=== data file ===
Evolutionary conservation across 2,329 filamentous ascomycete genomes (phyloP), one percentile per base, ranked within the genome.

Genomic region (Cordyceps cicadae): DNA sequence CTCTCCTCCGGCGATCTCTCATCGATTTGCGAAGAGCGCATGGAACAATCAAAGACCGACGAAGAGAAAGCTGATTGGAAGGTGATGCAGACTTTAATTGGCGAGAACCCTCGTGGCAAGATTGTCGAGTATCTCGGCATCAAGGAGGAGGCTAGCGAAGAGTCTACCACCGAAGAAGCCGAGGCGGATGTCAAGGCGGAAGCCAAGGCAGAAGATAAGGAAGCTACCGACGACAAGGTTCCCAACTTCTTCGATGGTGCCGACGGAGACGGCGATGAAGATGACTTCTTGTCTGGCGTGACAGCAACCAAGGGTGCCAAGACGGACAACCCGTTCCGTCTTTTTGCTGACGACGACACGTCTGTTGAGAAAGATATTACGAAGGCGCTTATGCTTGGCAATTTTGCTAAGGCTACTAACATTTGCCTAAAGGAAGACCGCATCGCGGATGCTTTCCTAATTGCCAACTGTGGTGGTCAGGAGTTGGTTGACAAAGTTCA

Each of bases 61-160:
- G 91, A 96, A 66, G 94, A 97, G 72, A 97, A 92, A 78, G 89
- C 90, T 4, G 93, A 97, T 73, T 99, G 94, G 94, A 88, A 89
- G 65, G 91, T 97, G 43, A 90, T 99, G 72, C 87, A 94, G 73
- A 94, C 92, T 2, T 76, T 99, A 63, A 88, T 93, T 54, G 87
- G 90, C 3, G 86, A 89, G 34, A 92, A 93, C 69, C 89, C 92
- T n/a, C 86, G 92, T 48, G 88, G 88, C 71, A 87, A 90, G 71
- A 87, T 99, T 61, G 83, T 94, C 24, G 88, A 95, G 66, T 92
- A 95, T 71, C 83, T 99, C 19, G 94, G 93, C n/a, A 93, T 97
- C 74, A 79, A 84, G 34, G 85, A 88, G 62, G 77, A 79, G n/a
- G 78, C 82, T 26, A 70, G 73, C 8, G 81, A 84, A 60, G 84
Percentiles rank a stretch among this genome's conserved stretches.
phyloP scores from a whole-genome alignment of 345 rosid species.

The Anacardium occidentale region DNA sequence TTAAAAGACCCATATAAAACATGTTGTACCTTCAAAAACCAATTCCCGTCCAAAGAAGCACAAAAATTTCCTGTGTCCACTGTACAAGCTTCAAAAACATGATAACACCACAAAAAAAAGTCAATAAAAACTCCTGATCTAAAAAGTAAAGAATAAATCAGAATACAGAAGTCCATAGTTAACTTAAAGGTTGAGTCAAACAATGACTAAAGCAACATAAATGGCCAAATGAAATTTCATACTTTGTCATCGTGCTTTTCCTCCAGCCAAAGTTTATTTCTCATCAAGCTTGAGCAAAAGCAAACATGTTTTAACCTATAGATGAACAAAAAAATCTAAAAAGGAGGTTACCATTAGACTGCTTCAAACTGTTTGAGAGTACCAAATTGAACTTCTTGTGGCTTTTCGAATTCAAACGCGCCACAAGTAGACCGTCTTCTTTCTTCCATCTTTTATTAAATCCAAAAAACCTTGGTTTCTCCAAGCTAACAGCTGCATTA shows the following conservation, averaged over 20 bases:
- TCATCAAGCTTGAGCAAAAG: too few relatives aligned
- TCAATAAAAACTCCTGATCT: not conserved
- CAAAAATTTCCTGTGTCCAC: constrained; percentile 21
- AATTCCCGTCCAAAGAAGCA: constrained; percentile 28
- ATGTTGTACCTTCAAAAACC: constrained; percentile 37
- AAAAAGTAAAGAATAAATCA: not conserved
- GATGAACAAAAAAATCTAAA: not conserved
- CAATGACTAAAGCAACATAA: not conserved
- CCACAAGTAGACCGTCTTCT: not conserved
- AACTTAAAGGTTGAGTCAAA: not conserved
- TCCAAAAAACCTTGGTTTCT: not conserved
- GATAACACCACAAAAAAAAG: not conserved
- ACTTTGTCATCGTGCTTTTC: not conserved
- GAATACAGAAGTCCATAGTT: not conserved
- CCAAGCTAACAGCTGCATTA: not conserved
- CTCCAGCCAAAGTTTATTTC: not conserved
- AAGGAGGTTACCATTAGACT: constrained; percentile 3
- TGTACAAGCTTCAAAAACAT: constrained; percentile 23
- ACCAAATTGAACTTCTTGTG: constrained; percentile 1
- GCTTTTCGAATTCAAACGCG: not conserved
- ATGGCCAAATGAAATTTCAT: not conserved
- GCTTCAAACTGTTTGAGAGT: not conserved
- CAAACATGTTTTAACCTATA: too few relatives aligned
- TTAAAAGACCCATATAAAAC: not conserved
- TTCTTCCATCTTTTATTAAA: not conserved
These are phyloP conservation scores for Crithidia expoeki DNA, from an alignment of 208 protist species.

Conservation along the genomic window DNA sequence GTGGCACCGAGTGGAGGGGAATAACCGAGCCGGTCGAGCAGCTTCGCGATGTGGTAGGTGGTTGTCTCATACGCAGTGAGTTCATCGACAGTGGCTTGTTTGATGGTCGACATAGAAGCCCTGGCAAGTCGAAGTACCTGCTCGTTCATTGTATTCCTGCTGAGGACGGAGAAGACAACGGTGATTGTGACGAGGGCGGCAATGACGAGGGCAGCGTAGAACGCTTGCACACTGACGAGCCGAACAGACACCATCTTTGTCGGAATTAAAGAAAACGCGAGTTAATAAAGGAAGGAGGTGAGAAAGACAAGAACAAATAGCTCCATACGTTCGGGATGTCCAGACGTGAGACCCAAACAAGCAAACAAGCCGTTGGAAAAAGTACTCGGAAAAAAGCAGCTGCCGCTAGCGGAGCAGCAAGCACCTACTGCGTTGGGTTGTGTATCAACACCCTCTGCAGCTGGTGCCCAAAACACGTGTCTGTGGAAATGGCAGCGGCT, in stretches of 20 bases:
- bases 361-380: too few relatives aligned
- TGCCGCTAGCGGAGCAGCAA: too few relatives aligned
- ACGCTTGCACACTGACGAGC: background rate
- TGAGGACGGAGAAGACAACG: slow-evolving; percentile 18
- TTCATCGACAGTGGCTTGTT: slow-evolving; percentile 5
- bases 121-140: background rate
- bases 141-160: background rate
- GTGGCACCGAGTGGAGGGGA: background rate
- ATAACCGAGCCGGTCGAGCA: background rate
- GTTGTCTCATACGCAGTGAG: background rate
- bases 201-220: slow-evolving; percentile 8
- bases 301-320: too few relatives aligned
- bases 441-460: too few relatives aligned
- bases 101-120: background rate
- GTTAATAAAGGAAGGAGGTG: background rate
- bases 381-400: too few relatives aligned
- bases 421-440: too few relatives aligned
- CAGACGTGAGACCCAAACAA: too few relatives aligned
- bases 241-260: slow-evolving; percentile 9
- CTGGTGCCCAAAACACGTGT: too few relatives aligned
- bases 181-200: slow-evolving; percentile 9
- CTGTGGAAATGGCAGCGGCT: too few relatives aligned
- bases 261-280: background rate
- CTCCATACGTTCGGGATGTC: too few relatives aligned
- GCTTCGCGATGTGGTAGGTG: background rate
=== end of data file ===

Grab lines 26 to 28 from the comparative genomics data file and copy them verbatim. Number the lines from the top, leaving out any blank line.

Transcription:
- AACTTAAAGGTTGAGTCAAA: not conserved
- TCCAAAAAACCTTGGTTTCT: not conserved
- GATAACACCACAAAAAAAAG: not conserved